But, more interesting to me is the way that Amazon announced the deal yesterday. In a further sign of the critical importance and impact of online video -- and its inherently viral nature -- CEO Jeff Bezos posted a folksy video on YouTube to explain the deal to the world. That alone is quite newsworthy.
"Folksy" is good, especially for Amazon -- which has always prided itself in being the "regular guy" on the Internet giant block. But, terrible video quality is not. And, take a look at the video quality of Bezos's YouTube video -- it is downright horrible! As my head of marketing, Eric Quanstrom, wrote to me yesterday, "what were Amazon's marketing people thinking????"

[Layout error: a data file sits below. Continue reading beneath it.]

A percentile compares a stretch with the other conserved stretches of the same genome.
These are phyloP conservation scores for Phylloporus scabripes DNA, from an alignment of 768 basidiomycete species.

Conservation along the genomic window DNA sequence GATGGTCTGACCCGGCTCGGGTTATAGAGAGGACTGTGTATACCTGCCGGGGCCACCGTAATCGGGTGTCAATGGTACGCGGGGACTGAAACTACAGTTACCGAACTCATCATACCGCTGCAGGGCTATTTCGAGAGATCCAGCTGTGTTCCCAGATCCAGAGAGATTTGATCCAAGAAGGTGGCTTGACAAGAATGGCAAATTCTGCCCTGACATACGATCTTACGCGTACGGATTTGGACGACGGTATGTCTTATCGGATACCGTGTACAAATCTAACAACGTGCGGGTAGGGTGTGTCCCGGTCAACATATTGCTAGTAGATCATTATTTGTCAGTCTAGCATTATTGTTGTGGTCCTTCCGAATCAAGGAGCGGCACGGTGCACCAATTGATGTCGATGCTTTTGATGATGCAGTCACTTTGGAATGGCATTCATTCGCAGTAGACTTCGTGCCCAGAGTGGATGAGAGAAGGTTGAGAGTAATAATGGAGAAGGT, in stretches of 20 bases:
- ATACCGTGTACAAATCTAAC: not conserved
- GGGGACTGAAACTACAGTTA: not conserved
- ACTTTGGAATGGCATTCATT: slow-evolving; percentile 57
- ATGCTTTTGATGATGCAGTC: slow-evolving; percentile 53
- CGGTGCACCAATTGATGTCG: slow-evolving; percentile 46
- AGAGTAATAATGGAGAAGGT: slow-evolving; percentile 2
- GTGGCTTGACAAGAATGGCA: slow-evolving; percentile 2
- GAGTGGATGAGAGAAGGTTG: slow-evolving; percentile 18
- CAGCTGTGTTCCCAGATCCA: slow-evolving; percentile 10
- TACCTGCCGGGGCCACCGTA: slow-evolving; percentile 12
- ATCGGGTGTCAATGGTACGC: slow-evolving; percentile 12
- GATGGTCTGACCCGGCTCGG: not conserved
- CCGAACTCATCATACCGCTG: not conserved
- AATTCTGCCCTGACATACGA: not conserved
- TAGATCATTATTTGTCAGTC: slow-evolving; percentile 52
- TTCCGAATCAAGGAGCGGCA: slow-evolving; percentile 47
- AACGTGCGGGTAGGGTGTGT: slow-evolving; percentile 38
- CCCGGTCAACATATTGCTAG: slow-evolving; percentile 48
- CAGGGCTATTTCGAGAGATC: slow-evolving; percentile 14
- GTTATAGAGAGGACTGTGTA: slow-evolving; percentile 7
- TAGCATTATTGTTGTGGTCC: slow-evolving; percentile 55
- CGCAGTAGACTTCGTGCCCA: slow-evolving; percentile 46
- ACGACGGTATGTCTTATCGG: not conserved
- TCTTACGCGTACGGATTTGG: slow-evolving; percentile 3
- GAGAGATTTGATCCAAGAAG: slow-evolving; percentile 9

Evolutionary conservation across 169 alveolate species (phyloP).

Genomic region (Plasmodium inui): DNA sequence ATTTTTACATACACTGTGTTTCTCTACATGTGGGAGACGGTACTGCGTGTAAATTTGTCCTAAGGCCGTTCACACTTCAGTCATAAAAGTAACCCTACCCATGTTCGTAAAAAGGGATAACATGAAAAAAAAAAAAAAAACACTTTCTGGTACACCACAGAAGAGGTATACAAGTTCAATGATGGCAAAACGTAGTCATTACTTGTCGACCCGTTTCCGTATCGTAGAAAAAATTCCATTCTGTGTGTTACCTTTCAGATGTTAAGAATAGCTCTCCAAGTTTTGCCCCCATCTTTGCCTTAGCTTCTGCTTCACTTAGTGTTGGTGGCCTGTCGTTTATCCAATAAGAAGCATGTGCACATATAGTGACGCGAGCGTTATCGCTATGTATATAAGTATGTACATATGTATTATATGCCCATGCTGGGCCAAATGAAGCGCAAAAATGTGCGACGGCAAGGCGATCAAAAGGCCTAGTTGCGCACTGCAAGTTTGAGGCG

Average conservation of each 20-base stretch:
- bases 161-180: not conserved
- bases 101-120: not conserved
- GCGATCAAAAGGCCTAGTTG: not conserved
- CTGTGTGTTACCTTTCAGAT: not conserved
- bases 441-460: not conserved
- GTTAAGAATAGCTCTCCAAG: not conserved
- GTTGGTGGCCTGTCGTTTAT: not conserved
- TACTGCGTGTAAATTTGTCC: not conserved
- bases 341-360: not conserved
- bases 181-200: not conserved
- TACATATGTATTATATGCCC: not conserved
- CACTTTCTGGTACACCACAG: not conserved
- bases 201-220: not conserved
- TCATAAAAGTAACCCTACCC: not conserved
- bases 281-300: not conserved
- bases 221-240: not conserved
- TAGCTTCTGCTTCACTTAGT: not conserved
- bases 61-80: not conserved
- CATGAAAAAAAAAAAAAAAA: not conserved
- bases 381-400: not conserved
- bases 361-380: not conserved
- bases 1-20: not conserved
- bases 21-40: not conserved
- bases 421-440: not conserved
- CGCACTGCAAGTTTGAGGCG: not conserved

Quality, quality, quality -- that is job 1 for Internet video. To maximize impact -- including viral distribution (i.e., getting your videos seen by the most people) -- the experience of the viewer is paramount.
And, quality comes from two primary places -- the video capture itself (i.e., the type of camera that is used), and the video encoding process (i.e., compression). As powerful and ubiquitous as YouTube is -- let's face it, we all use it all the time -- it is not an option to the video professional for many reasons (quality being top on that list). Why? Because YouTube and all other video publishing services use varying flavors of server-side encoding. This may be okay for consumers. But, quality is of utmost importance to video professionals, an nothing beats the quality, power and control of client-side encoding. I have written about this previously.
So, Amazon -- "A" for effort and marketing ingenuity with the Bezos YouTube video; but, "F" for execution (okay, maybe a D) ...